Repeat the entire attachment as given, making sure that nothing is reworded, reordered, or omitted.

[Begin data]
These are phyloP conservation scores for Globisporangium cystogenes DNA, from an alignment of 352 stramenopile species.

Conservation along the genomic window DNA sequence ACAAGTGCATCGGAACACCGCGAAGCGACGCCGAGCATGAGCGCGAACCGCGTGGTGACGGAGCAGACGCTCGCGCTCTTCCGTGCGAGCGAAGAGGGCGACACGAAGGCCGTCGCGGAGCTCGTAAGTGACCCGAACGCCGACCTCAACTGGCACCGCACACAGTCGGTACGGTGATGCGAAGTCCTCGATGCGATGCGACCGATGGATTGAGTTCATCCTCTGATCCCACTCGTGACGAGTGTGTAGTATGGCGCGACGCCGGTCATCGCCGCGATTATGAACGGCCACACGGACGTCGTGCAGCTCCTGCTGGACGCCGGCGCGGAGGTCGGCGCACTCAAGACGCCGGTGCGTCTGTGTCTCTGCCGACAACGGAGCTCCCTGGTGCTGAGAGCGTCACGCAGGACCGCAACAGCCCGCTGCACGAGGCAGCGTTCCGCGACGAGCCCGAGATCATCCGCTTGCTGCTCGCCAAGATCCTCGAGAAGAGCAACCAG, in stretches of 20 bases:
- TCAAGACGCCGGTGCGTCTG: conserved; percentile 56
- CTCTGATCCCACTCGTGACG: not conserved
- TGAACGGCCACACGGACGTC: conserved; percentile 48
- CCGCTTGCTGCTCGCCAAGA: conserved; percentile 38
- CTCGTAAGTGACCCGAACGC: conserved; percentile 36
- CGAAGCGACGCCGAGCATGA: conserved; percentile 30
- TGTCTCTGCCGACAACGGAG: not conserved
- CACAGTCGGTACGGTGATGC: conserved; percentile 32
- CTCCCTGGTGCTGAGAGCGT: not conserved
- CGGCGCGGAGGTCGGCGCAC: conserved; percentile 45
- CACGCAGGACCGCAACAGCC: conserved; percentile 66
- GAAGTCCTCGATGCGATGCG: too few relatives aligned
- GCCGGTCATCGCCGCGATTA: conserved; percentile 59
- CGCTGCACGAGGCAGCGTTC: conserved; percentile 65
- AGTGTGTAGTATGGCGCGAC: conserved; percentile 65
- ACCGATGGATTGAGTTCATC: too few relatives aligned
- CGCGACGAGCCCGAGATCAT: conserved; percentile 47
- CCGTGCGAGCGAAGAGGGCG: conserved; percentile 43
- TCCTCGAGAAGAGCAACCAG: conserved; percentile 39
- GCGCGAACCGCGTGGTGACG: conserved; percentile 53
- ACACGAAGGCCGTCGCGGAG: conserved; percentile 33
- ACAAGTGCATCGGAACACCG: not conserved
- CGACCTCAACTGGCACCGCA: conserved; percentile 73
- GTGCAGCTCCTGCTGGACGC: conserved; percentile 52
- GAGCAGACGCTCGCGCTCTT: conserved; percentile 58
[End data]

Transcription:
These are phyloP conservation scores for Globisporangium cystogenes DNA, from an alignment of 352 stramenopile species.

Conservation along the genomic window DNA sequence ACAAGTGCATCGGAACACCGCGAAGCGACGCCGAGCATGAGCGCGAACCGCGTGGTGACGGAGCAGACGCTCGCGCTCTTCCGTGCGAGCGAAGAGGGCGACACGAAGGCCGTCGCGGAGCTCGTAAGTGACCCGAACGCCGACCTCAACTGGCACCGCACACAGTCGGTACGGTGATGCGAAGTCCTCGATGCGATGCGACCGATGGATTGAGTTCATCCTCTGATCCCACTCGTGACGAGTGTGTAGTATGGCGCGACGCCGGTCATCGCCGCGATTATGAACGGCCACACGGACGTCGTGCAGCTCCTGCTGGACGCCGGCGCGGAGGTCGGCGCACTCAAGACGCCGGTGCGTCTGTGTCTCTGCCGACAACGGAGCTCCCTGGTGCTGAGAGCGTCACGCAGGACCGCAACAGCCCGCTGCACGAGGCAGCGTTCCGCGACGAGCCCGAGATCATCCGCTTGCTGCTCGCCAAGATCCTCGAGAAGAGCAACCAG, in stretches of 20 bases:
- TCAAGACGCCGGTGCGTCTG: conserved; percentile 56
- CTCTGATCCCACTCGTGACG: not conserved
- TGAACGGCCACACGGACGTC: conserved; percentile 48
- CCGCTTGCTGCTCGCCAAGA: conserved; percentile 38
- CTCGTAAGTGACCCGAACGC: conserved; percentile 36
- CGAAGCGACGCCGAGCATGA: conserved; percentile 30
- TGTCTCTGCCGACAACGGAG: not conserved
- CACAGTCGGTACGGTGATGC: conserved; percentile 32
- CTCCCTGGTGCTGAGAGCGT: not conserved
- CGGCGCGGAGGTCGGCGCAC: conserved; percentile 45
- CACGCAGGACCGCAACAGCC: conserved; percentile 66
- GAAGTCCTCGATGCGATGCG: too few relatives aligned
- GCCGGTCATCGCCGCGATTA: conserved; percentile 59
- CGCTGCACGAGGCAGCGTTC: conserved; percentile 65
- AGTGTGTAGTATGGCGCGAC: conserved; percentile 65
- ACCGATGGATTGAGTTCATC: too few relatives aligned
- CGCGACGAGCCCGAGATCAT: conserved; percentile 47
- CCGTGCGAGCGAAGAGGGCG: conserved; percentile 43
- TCCTCGAGAAGAGCAACCAG: conserved; percentile 39
- GCGCGAACCGCGTGGTGACG: conserved; percentile 53
- ACACGAAGGCCGTCGCGGAG: conserved; percentile 33
- ACAAGTGCATCGGAACACCG: not conserved
- CGACCTCAACTGGCACCGCA: conserved; percentile 73
- GTGCAGCTCCTGCTGGACGC: conserved; percentile 52
- GAGCAGACGCTCGCGCTCTT: conserved; percentile 58